Category: Social Science

Archaeology And Apprenticeship

Author : Willeke Wendrich
ISBN : 9780816599301
Genre : Social Science
File Size : 20.10 MB
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Archaeologists study a wide array of material remains to propose conclusions about non-material aspects of culture. The intricacies of these findings have increased over recent decades, but only limited attention has been paid to what the archaeological record can tell us about the transfer of cultural knowledge through apprenticeship. Apprenticeship is broadly defined as the transmission of culture through a formal or informal teacher–pupil relationship. This collection invites a wide discussion, citing case studies from all over the world and yet focuses the scholarship into a concise set of contributions. The chapters in this volume demonstrate how archaeology can benefit greatly from the understanding of the social dimensions of knowledge transfer. This book also examines apprenticeship in archaeology against a backdrop of sociological and cognitive psychology literature, to enrich the understanding of the relationship between material remains and enculturation. Each of the authors in this collection looks specifically at how material remains can reveal several specific aspects of ancient cultures: What is the human potential for learning? How do people learn? Who is teaching? Why are they learning? What are the results of such learning? How do we recognize knowledge transfer in the archaeological record? These fundamental questions are featured in various forms in all chapters of the book. With case studies from the American Southwest, Alaska, Egypt, Ancient Greece, and Mesopotamia, this book will have broad appeal for scholars—particularly those concerned with cultural transmission and traditions of learning and education—all over the world.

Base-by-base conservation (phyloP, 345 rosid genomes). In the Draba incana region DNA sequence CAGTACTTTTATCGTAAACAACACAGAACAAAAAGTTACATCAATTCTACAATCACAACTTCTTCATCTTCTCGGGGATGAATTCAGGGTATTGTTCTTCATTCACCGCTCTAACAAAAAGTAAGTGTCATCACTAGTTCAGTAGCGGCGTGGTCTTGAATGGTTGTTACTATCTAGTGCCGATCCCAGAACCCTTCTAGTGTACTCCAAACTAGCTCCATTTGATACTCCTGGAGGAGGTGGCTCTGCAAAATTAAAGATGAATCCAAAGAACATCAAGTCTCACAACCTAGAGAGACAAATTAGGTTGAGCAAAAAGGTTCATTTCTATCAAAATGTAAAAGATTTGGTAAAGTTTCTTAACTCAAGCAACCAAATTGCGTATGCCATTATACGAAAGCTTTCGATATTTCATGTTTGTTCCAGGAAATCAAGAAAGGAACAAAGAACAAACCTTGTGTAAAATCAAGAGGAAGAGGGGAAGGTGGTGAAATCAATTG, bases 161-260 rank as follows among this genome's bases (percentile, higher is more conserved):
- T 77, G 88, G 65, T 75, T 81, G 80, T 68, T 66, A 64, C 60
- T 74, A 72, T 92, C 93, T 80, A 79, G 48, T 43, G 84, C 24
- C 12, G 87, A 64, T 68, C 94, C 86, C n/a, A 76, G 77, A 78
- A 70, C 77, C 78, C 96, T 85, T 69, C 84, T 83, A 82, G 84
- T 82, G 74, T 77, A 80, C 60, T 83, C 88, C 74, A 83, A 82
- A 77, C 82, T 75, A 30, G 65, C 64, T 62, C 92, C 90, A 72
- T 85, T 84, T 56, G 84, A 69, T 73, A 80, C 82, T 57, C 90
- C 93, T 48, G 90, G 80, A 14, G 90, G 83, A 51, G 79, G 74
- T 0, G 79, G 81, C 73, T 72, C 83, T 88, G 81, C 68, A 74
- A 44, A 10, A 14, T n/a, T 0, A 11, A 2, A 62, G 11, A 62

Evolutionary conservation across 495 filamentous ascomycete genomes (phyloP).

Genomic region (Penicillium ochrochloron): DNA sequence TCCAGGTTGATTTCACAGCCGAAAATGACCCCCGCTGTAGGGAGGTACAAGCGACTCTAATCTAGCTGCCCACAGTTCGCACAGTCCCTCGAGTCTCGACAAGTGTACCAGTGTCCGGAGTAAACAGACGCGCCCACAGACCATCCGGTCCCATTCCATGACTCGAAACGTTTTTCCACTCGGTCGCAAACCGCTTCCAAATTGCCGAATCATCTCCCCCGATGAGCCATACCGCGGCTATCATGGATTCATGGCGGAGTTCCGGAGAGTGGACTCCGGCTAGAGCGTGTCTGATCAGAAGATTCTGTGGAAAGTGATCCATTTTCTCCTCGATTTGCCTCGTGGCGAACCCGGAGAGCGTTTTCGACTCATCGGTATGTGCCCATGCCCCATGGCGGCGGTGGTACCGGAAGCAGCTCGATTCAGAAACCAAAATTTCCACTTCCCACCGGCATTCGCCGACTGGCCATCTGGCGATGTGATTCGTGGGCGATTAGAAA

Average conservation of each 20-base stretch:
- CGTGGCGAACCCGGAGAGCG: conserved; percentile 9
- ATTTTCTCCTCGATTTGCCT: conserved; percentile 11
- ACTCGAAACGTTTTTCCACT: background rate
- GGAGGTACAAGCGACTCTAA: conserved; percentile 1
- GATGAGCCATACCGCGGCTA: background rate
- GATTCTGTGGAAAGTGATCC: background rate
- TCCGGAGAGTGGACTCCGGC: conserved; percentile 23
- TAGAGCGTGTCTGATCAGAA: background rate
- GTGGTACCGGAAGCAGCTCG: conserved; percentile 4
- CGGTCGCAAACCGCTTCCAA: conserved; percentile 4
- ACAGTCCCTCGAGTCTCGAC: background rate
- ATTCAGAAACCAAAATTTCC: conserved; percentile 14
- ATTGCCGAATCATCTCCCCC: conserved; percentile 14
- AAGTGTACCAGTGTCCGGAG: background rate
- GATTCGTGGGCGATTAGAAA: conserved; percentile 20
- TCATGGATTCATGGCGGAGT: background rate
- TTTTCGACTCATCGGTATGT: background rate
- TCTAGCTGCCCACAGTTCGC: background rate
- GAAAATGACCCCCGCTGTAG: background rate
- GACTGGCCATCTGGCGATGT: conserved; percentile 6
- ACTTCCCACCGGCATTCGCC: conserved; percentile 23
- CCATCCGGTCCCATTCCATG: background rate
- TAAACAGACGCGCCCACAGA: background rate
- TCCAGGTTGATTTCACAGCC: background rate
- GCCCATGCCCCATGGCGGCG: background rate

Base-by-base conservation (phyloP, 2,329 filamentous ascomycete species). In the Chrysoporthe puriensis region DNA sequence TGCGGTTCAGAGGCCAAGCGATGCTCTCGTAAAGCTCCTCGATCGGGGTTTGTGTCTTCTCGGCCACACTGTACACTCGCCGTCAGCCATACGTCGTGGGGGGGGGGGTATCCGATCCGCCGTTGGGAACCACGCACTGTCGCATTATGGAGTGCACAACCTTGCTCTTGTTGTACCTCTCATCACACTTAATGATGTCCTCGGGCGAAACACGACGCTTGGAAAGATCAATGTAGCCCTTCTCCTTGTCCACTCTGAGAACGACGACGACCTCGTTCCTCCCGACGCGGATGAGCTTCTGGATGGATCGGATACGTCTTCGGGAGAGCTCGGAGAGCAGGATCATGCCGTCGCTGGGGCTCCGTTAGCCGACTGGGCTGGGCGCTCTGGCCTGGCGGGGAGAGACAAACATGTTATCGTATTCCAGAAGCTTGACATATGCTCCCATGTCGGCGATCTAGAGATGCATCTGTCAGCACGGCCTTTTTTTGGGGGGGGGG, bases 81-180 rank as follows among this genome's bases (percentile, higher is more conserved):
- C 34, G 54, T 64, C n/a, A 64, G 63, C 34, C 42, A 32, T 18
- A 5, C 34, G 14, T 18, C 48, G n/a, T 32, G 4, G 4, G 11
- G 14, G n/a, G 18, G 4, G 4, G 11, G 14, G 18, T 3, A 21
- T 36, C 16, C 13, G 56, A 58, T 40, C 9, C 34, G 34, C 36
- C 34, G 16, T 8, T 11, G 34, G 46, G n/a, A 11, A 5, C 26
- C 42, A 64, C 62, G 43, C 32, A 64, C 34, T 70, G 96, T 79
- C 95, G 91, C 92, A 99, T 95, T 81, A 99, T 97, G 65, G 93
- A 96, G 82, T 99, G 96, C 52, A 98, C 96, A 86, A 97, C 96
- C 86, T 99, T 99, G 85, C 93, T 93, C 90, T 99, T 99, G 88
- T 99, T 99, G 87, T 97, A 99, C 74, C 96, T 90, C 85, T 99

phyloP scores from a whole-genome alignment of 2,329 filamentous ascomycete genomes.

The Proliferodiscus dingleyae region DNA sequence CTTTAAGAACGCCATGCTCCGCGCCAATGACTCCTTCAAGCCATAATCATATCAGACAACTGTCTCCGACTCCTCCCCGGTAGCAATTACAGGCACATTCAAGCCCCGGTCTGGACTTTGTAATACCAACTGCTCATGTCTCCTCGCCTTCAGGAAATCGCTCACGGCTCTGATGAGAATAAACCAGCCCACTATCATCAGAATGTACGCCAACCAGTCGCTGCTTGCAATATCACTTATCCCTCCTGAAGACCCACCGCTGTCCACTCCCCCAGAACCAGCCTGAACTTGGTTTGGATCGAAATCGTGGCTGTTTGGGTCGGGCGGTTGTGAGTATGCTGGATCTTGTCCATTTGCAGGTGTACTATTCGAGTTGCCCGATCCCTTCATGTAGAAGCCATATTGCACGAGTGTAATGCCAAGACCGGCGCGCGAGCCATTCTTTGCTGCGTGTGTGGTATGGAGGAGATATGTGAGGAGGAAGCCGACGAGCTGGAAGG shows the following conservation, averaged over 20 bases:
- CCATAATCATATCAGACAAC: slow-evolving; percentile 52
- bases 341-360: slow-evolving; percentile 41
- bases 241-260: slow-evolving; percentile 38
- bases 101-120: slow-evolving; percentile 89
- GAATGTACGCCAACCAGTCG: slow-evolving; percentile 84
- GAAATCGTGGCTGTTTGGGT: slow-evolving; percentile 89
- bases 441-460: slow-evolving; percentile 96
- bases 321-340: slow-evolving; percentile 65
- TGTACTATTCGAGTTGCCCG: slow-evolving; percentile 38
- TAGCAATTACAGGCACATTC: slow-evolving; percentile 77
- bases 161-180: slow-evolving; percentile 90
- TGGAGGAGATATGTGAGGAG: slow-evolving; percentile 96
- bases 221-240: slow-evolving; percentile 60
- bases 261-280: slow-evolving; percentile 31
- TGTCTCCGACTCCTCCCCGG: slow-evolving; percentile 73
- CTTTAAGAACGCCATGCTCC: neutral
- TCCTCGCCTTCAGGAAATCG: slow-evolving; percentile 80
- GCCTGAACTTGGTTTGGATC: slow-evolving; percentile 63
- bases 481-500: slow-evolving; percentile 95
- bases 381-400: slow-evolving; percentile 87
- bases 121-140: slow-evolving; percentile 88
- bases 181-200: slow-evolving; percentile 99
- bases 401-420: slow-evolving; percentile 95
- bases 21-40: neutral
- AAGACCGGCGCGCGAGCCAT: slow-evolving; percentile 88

Category: Social Science

The Archaeology Of Science

Author : Michael Brian Schiffer
ISBN : 9783319000770
Genre : Social Science
File Size : 21.3 MB
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This manual pulls together—and illustrates with interesting case studies—the variety of specialized and generalized archaeological research strategies that yield new insights into science. Throughout the book there are templates, consisting of questions, to help readers visualize and design their own projects. The manual seeks to be as general as possible, applicable to any society, and so science is defined as the creation of useful knowledge—the kinds of knowledge that enable people to make predictions. The chapters in Part I discuss the scope of the archaeology of science and furnish a conceptual foundation for the remainder of the book. Next, Part II presents several specialized, but widely practiced, research strategies that contribute to the archaeology of science. In order to thoroughly ground the manual in real-life applications, Part III presents lengthy case studies that feature the use of historical and archaeological evidence in the study of scientific activities.
Category: Social Science

International Handbook Of Historical Archaeology

Author : Teresita Majewski
ISBN : 0387720715
Genre : Social Science
File Size : 22.61 MB